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  #31  
Old 07-10-2012, 07:29 PM
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Bocabirdman Bocabirdman is offline
Mike
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Dan...So did I do OK for $15?

Quote:
Originally Posted by danmckee View Post
yes, soak in tap water over night, damp dry and then roll the creases out. Put in between a paper towel or cloth and let dry completely

You will never know it was wet

dan

Last edited by Bocabirdman; 07-10-2012 at 07:31 PM.
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  #32  
Old 08-28-2015, 12:14 PM
GehrigFan GehrigFan is offline
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Default V61's?

Soooo... I searched for a thread on soaking V61's and came across this. No one seemed to really answer back in 2012 whether they had successfully soaked a V61 with the glossy front, so I thought I'd bring it up again. Any success? What did you do (how long, etc.)?
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  #33  
Old 08-28-2015, 01:24 PM
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Default Not the best soaker

Didn't see this thread when it was originally posted...thanks for the repost Gherigfan). Several years ago I won a scrapbook lot with V61 cards. I have soaked cards in the past, with a range of results from 'fantastic, sure glad I did it' to 'oh my, what have I done!' The V61 cards fell into the what have I done category. They were definitely my worst soaking experience. The glue used on my cards was especially resistant, the back scrapbook paper was not coming off easily, so I tried a variety of options, including warmer and hot water, and longer soak times. Both the longer and hotter water completely destroyed the glossy fronts on the card, some washing out and others hazing over until the player's images were barely discernable.

So if anyone does try to soak a glossy card like the V61, beware...even a short soak might cause front issues, and I would strongly advise against a longer soak.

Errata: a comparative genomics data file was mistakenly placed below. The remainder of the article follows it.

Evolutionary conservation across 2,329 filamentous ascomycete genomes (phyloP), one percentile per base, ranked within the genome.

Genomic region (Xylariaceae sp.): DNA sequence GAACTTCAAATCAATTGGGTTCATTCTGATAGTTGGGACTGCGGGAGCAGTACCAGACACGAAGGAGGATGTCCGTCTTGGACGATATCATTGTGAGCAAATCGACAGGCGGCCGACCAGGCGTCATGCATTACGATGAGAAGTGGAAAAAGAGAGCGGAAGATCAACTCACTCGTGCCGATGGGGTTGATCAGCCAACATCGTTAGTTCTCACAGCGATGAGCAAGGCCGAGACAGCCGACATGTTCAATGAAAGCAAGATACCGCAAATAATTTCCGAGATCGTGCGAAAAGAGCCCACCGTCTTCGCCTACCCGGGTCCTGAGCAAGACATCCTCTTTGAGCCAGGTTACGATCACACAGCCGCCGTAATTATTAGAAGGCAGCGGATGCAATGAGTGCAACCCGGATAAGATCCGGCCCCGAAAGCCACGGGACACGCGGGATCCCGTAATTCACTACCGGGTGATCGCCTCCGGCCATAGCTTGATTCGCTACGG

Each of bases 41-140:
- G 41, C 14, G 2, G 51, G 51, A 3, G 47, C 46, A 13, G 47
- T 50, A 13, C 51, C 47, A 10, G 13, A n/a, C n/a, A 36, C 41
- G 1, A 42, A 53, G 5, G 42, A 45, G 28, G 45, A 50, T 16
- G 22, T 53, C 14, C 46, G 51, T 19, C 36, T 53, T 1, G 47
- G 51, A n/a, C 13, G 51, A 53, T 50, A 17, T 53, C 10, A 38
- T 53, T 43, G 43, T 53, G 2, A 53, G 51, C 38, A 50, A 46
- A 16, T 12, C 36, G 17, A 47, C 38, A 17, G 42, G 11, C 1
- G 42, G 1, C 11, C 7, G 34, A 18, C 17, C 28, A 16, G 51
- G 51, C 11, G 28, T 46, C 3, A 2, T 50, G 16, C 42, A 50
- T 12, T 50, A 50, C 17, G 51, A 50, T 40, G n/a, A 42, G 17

Brian
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  #34  
Old 08-28-2015, 01:28 PM
GehrigFan GehrigFan is offline
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I've only soaked (2) strip cards myself, with not the best results, so it souncs like I better just enjoy my glue-backed V61!
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  #35  
Old 02-16-2017, 11:34 AM
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EYECOLLECTVINTAGE EYECOLLECTVINTAGE is offline
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Bringing this back from the dead with a question.

Can you soak 1950's or 60's topps cards?

Also.... I have a jackie robinson that would grade a 7 but has ink on the back. I need it for my collection.

Is there a way to remove ink? HELP. Not looking to do anything shady, just want it for myself.
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  #36  
Old 02-17-2017, 11:16 PM
nrm1977 nrm1977 is offline
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Can you soak cards to remove dirt/stains? I've never tried it but I do have a 1958 Topps Jim Brown that I've considered trying this method on to clean the card up. I've had the card for 20 years but, she'd look amazing with the dirt staining gone. I will have to post a picture of the card.
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  #37  
Old 02-17-2017, 11:45 PM
lahmejoon lahmejoon is offline
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In light of recent events, I would be surprised if anyone offered up any tips. I don't know how to do any of this and wouldn't want to even attempt it.
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  #38  
Old 02-18-2017, 06:16 AM
Spike Spike is offline
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Soaking works best with one goal in mind: you have a card with water-soluble glue, paper, or gunk stuck to it that you want to remove for legibility or simple presentation (almost certainly not grading) reasons. Beyond that, you get into deep water (so to speak) over market value, etc., and a bunch of people have varied feelings about that.

When I've soaked cards ('30s-70s on typical card stock), it was apparent under an hour whether the glue/gunk was really water-soluble, because it would separate from the card on its own or somewhat easily peel away with a little pressure. But: go into it the soak knowing that, in many cases, removing glue will also take some card paper with it! I've soaked 50+ cards with questionable adhesive and had the glue come off "clean" maybe 5 times, turning a "1" into a "3." The rest of the time, you end up with a 2, or just a damp 1.

Once you've spent as much time as you want on the glue/gunk, you need to dry the card under pressure to avoid wrinkles. Put it in a thin, adsorbent cloth or paper towel and press between heavy books over a few days is what I usually do, checking a couple times per day for dryness. If you leave any dampness in the card when you take it out of the pressure, you can expect wrinkling when it dries further.
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